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A 44-year-old woman presents for evaluation of her nails. The patient reports that over the past six years they have been progressively becoming thicker. The patient's pulse is 110/min, blood pressure 120/70 mmHg, respirations 13/min, and temperature 36.7°C (98°F). The physical examination reveals thickened, dystrophic, and yellow nails that are separating from the nail bed. Which of the following adverse events is associated with the first-line systemic treatment for her condition?



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A 29-year-old woman with no past medical history presents for an evaluation of the big toenail of the right foot. The patient reports that over the last year it has progressively become thicker and yellow. The patient's pulse is 80/min, blood pressure 115/70 mmHg, respirations 12/min, and temperature 36.7°C (98°F). The physical examination reveals a thickened, dystrophic, and a yellow toenail which is separating from the nail bed. What is the enzyme inhibited by the most appropriate first-line therapy?

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    Contributed by Myron Bodman DPM
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A 65-year-old man with no previous medical history presents for evaluation of his toes. The patient reports that over the last month his nails have become thickened and yellow. The patient's pulse is 88/min, blood pressure 115/70 mmHg, respirations 12/min, and temperature 36.7 C (98 F). The physical examination reveals a thickened, dystrophic, yellow nails with subungal debris. If systemic treatment is used, what laboratory monitoring test would be most useful for this patient?



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An 8-year-old boy, in the United States, with no previous medical history, presents with his mother for an evaluation of his scalp. The mother reports that over the last month his scalp has become scaley and inflamed. The mother has tried over the counter shampoos and coconut oil without improvement. The patient's pulse is 94/min, blood pressure 115/70 mmHg, respirations 12/min, and temperature 36.7°C (98°F). The physical examination reveals scaley erythematous plaques on the scalp with patchy alopecia. Broken hair shafts that appear as black dots are also present. What is the most effective medication for this condition?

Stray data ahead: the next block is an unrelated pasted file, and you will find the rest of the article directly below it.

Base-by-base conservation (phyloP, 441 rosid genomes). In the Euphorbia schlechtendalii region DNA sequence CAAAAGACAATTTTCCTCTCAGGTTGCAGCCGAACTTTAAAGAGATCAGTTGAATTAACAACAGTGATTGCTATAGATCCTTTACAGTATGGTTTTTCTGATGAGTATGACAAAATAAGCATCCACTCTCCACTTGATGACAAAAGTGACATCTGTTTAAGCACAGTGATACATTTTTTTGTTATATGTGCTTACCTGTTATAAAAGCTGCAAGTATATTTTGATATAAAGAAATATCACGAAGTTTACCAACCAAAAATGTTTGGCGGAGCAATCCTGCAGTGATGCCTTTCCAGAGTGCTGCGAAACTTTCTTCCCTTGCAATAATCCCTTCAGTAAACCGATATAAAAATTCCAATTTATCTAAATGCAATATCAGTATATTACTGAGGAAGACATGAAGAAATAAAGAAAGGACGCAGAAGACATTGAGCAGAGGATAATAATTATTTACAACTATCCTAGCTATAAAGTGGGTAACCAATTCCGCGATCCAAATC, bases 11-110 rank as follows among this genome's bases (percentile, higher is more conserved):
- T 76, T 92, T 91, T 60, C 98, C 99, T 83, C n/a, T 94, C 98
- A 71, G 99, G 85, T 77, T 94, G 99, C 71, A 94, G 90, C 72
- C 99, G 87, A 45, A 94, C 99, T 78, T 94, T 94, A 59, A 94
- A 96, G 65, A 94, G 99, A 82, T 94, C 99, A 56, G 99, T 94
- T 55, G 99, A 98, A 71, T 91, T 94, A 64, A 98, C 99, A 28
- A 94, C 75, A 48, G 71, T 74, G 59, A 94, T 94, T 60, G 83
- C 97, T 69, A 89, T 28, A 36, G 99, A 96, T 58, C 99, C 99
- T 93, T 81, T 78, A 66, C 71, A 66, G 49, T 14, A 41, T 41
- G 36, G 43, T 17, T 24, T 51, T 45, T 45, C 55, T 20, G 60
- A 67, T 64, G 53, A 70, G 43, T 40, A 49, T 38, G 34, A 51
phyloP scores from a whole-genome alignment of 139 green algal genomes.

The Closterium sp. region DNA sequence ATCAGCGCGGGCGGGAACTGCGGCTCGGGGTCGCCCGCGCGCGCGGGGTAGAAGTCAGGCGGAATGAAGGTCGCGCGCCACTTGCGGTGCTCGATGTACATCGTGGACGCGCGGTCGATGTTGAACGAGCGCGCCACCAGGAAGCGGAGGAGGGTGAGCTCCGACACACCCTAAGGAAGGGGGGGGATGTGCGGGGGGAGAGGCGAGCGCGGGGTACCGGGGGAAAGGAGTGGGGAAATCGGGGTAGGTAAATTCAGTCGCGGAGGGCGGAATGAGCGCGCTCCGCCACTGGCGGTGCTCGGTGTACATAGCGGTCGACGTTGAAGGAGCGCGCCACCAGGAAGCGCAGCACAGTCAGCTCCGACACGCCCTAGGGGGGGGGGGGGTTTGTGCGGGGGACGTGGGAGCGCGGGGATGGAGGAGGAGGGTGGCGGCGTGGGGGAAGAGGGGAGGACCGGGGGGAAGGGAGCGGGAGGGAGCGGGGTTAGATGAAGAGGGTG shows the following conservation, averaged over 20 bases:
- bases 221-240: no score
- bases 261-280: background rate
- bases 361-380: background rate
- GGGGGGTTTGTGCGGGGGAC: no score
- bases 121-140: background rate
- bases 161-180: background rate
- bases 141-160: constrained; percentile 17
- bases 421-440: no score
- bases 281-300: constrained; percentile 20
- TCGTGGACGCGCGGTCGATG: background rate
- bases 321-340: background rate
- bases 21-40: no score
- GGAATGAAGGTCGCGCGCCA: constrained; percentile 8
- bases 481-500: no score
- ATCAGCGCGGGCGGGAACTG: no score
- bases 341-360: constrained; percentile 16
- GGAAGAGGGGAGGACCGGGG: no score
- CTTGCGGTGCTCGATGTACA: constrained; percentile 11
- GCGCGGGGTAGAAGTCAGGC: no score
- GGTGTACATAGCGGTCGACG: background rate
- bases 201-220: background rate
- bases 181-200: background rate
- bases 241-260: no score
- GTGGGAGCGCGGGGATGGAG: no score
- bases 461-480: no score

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    Contributed by Ahmad Al Aboud, MD
Attributed To: Contributed by Ahmad Al Aboud, MD



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Terbinafine - References

References

Lipner SR,Scher RK, Onychomycosis: Treatment and prevention of recurrence. Journal of the American Academy of Dermatology. 2019 Apr;     [PubMed]
Zane LT,Chanda S,Coronado D,Del Rosso J, Antifungal agents for onychomycosis: new treatment strategies to improve safety. Dermatology online journal. 2016 Mar 16;     [PubMed]
Gupta AK,Mays RR,Versteeg SG,Piraccini BM,Shear NH,Piguet V,Tosti A,Friedlander SF, Tinea capitis in children: a systematic review of management. Journal of the European Academy of Dermatology and Venereology : JEADV. 2018 Dec;     [PubMed]
Ryder NS, Terbinafine: mode of action and properties of the squalene epoxidase inhibition. The British journal of dermatology. 1992 Feb;     [PubMed]
Gupta AK,Versteeg SG,Shear NH, Common drug-drug interactions in antifungal treatments for superficial fungal infections. Expert opinion on drug metabolism     [PubMed]
Patel VM,Schwartz RA,Lambert WC, Topical antiviral and antifungal medications in pregnancy: a review of safety profiles. Journal of the European Academy of Dermatology and Venereology : JEADV. 2017 Sep;     [PubMed]
Perveze Z,Johnson MW,Rubin RA,Sellers M,Zayas C,Jones JL,Cross R,Thomas K,Butler B,Shrestha R, Terbinafine-induced hepatic failure requiring liver transplantation. Liver transplantation : official publication of the American Association for the Study of Liver Diseases and the International Liver Transplantation Society. 2007 Jan;     [PubMed]
Gupta AK,Daigle D,Foley KA, Network Meta-Analysis of Onychomycosis Treatments. Skin appendage disorders. 2015 Sep;     [PubMed]
Kalińska-Bienias A,Kowalewski C,Woźniak K, Terbinafine-induced subacute cutaneous lupus erythematosus in two patients with systemic lupus erythematosus successfully treated with topical corticosteroids. Postepy dermatologii i alergologii. 2013 Aug;     [PubMed]